Who could be against innovation? Enterprises embrace it as
an indispensable ingredient of adaptation and growth, a key to
overcoming uncertainty and competition and to ensuring
survivability. Advocates often take their cues from The
Innovators Dilemma, by Harvard Business School
professor Clayton Christensen.
In the June 23, 2014, issue of the New Yorker, Jill Lepore, an American history professor
at Harvard, lambasted the 1997 book and set off a summer of
discontent in innovation-land. Her article, The Disruption Machine: What the Gospel of
Innovation Gets Wrong, picked apart the widely
accepted theory of disruptive innovation that
successful, established companies can be blindsided by
seemingly inferior products from inventive entrepreneurs
and the implication, as she presented it, that if an incumbent
doesnt disrupt, it will fail, and if it fails it
must be because it didnt disrupt.
Lepore contended that Christensen made circular
arguments, disregarded case examples that didnt fit
his theory and failed to prove that it is predictive.
Disruptive innovation is a theory of why businesses fail.
It is not more than that, she concluded.
Christensen did not lack for defenders. His work is a rare
example of rigorous research that finds its way into
mainstream business, guiding managers to make day-to-day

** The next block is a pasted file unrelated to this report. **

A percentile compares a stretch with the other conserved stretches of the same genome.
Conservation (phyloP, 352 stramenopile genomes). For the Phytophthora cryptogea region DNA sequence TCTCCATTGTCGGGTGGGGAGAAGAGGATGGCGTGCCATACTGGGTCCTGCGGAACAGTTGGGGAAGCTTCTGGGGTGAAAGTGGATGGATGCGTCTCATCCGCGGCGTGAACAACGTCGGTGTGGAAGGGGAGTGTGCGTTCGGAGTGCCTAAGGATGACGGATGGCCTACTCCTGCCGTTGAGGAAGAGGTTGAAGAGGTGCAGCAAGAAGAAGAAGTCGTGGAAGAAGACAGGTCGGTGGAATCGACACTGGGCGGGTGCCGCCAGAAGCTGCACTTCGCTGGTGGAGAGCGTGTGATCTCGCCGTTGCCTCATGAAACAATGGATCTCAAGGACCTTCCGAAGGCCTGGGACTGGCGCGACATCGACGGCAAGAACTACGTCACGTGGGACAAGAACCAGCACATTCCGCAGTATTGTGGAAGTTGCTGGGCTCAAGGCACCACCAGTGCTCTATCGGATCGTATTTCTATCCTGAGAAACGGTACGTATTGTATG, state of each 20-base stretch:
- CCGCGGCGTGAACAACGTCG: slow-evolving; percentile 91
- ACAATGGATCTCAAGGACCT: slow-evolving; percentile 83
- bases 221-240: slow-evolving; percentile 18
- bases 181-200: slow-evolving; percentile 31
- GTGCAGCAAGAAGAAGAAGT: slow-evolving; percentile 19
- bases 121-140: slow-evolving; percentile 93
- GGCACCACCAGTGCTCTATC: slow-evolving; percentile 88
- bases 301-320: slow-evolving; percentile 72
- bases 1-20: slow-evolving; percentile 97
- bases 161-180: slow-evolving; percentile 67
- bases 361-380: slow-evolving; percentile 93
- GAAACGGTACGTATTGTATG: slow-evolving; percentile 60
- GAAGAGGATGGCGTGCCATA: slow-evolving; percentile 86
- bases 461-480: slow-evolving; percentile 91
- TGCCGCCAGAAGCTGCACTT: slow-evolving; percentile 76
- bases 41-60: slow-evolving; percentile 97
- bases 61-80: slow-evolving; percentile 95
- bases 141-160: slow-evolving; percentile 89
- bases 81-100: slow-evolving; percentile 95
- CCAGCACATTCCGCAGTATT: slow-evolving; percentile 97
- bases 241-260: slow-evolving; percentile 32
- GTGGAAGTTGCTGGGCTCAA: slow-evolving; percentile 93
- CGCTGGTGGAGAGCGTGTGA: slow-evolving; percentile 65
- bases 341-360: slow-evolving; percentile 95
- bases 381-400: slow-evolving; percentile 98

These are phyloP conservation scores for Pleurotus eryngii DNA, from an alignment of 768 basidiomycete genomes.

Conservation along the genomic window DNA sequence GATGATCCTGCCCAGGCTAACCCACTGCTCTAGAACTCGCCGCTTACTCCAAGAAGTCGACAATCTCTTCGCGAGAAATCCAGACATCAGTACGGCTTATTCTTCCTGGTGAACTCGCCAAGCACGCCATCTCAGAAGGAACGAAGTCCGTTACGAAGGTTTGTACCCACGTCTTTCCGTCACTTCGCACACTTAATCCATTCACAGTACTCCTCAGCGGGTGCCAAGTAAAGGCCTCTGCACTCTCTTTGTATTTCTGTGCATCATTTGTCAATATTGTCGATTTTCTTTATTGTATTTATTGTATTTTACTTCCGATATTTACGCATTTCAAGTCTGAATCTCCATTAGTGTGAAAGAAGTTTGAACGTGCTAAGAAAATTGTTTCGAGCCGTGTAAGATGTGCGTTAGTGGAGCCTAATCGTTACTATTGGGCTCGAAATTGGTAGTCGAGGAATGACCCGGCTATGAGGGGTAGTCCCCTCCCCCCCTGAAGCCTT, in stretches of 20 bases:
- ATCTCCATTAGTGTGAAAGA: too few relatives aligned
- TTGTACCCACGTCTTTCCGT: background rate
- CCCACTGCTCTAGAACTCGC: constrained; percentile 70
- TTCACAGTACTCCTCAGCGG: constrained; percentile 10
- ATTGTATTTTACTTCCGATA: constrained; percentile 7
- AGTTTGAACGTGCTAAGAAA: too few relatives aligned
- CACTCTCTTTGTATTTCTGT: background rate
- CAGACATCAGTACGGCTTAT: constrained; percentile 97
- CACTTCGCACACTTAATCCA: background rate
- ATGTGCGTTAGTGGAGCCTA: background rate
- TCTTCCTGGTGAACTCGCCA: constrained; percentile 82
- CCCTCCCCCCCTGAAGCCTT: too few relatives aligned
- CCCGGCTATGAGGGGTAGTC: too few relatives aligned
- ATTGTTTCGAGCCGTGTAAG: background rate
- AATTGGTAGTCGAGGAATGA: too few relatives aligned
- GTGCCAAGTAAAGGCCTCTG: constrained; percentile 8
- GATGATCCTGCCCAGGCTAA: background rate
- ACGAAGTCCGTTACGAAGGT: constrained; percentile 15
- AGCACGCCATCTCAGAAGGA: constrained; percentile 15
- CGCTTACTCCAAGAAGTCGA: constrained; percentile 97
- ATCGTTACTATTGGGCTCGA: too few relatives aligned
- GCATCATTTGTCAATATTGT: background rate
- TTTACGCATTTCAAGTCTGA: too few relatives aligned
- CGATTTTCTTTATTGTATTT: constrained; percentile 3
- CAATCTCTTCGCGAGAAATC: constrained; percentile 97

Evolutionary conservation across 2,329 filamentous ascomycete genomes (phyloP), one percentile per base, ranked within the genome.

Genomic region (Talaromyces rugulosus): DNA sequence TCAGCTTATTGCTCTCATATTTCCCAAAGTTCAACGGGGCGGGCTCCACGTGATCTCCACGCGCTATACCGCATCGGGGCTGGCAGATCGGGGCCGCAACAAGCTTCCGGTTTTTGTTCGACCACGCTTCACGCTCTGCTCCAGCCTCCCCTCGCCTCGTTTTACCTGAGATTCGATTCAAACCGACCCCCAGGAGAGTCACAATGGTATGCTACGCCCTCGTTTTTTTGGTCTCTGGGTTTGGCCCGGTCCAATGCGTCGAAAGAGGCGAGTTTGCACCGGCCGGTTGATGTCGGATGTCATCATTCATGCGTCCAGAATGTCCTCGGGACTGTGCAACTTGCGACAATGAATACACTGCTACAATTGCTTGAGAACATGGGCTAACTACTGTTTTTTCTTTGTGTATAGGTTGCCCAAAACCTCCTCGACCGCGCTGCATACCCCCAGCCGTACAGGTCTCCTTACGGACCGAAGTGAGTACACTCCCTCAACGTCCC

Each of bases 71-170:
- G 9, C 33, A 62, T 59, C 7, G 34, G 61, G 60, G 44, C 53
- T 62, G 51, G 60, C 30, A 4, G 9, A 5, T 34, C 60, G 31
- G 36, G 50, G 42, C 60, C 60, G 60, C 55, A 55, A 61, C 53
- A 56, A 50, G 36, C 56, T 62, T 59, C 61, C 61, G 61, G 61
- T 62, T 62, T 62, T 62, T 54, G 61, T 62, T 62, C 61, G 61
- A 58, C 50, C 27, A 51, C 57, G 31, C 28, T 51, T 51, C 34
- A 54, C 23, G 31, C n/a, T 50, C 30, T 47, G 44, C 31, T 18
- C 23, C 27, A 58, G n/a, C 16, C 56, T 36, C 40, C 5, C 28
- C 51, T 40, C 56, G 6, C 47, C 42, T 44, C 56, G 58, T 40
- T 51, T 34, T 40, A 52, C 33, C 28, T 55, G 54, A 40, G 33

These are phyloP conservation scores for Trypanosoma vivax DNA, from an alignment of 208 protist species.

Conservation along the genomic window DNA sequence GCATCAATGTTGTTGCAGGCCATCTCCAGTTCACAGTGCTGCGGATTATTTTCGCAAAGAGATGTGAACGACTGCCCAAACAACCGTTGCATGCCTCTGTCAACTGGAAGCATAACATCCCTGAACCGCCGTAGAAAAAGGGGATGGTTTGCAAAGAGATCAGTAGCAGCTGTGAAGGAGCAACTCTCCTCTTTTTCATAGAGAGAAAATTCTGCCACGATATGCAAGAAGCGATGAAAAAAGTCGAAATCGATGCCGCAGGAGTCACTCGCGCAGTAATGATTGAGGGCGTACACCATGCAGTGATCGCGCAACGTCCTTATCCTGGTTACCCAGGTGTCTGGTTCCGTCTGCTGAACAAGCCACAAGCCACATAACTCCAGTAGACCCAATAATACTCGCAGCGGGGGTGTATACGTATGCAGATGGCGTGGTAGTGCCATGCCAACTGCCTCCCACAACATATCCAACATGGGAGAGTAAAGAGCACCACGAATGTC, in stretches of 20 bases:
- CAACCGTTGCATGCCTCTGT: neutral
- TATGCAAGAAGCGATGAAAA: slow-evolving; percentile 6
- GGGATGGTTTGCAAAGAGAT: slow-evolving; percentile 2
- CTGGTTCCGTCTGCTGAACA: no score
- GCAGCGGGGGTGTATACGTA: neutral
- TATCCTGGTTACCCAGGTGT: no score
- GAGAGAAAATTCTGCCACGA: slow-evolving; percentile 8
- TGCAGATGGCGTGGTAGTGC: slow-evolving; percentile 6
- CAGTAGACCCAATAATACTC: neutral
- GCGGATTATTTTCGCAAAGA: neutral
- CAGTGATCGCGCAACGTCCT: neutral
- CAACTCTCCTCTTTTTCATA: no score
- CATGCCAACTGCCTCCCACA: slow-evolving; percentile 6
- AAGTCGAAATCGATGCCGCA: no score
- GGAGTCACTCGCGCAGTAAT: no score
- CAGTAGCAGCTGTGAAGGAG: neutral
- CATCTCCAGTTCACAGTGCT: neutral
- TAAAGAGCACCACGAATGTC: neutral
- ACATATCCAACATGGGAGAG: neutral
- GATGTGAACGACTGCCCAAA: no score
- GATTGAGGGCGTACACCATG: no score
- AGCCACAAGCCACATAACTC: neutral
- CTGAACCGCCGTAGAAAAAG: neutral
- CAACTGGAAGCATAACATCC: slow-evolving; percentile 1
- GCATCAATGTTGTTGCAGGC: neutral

decisions, said Howard Yu, professor of strategic
management at IMD in Lausanne, Switzerland.
Irving Wladawsky-Berger, retired vice president of strategy
and innovation at IBM, agreed with Lepore that the concept
of disruption has been overused and misused in business
but was taken aback by her attack on a useful
organizing framework for discussing the creative-destruction
aspects of innovation.
Christensen criticized Lepore for breaking rules
of scholarship by ignoring sequels to The
Innovators Dilemma and subsequent research that
addressed her complaints and for being mean. The
contretemps offered more drama and played out more publicly
than the typical academic debate. But it wasnt much more
than that. The corporate innovation beat goes on, and
Christensens is hardly the only textbook.
Innovation is so entrenched in business strategies because
there is more to it than the cycles of disruptive
entrepreneurism that Christensen documented in the 1990s. The
popular conception of freewheeling visionaries launching
start-ups in garages distorts the reality of how disciplined,
systematic and scientific the practice and pursuit of
innovation have become.